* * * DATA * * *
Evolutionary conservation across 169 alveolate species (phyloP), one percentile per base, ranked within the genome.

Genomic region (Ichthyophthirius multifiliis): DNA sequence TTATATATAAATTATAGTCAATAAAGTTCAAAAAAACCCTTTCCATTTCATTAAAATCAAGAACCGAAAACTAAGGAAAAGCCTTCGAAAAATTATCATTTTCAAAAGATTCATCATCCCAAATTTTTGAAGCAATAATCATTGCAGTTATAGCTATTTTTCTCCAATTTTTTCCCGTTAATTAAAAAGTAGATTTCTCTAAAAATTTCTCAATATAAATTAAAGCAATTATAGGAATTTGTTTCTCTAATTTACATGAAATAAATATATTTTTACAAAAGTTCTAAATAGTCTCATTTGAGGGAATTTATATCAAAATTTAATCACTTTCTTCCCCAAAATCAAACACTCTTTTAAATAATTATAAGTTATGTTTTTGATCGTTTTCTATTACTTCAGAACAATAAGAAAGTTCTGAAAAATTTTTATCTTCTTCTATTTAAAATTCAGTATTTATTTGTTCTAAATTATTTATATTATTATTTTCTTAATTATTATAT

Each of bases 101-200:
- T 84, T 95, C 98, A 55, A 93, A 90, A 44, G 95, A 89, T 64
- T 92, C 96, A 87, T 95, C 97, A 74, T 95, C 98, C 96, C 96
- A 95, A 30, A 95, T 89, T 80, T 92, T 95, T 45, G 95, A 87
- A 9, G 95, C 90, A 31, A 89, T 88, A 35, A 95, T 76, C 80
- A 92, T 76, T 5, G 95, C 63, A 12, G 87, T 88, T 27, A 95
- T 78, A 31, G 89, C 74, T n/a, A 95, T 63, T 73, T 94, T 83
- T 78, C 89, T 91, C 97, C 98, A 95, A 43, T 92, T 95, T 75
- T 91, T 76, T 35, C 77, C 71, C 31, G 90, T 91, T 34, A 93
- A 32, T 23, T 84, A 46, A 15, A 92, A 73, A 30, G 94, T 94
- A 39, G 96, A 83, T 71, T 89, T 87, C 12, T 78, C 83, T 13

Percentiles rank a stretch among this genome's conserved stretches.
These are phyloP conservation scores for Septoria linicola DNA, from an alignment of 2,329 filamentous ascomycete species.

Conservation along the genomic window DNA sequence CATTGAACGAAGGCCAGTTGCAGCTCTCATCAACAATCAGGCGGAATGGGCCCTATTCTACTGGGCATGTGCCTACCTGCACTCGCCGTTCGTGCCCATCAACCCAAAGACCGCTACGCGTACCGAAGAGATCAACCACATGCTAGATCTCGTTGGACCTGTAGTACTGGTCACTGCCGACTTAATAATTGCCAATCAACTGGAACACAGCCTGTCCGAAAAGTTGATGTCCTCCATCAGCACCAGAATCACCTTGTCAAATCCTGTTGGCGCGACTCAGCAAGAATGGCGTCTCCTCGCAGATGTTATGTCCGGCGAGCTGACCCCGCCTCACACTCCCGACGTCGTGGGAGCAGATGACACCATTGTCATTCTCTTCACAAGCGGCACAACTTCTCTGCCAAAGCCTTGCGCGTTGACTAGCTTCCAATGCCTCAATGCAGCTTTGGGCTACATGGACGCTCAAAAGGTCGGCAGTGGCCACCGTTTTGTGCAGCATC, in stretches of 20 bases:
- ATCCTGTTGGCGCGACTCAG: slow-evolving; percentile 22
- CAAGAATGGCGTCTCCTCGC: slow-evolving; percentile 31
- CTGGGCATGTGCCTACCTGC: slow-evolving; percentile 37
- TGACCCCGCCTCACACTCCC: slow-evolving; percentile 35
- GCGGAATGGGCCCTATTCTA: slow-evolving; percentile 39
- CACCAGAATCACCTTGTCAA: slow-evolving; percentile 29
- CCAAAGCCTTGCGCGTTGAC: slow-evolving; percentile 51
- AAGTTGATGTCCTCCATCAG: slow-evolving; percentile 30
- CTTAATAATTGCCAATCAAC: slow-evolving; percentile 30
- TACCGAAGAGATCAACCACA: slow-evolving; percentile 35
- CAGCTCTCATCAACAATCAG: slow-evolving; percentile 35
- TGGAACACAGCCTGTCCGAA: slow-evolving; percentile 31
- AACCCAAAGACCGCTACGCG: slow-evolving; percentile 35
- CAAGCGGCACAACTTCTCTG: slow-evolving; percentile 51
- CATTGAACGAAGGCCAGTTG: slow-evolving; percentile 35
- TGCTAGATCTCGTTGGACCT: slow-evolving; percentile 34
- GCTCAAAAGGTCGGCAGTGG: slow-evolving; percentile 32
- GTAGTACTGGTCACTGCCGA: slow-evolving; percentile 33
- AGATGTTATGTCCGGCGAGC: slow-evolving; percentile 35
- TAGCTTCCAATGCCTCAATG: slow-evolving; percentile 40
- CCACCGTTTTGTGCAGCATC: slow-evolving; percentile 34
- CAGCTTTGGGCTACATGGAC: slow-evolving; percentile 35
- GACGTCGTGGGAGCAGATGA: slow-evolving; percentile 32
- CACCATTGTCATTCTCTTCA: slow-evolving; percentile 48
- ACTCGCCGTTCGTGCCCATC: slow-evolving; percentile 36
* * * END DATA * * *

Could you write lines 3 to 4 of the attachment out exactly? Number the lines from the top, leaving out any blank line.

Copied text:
Each of bases 101-200:
- T 84, T 95, C 98, A 55, A 93, A 90, A 44, G 95, A 89, T 64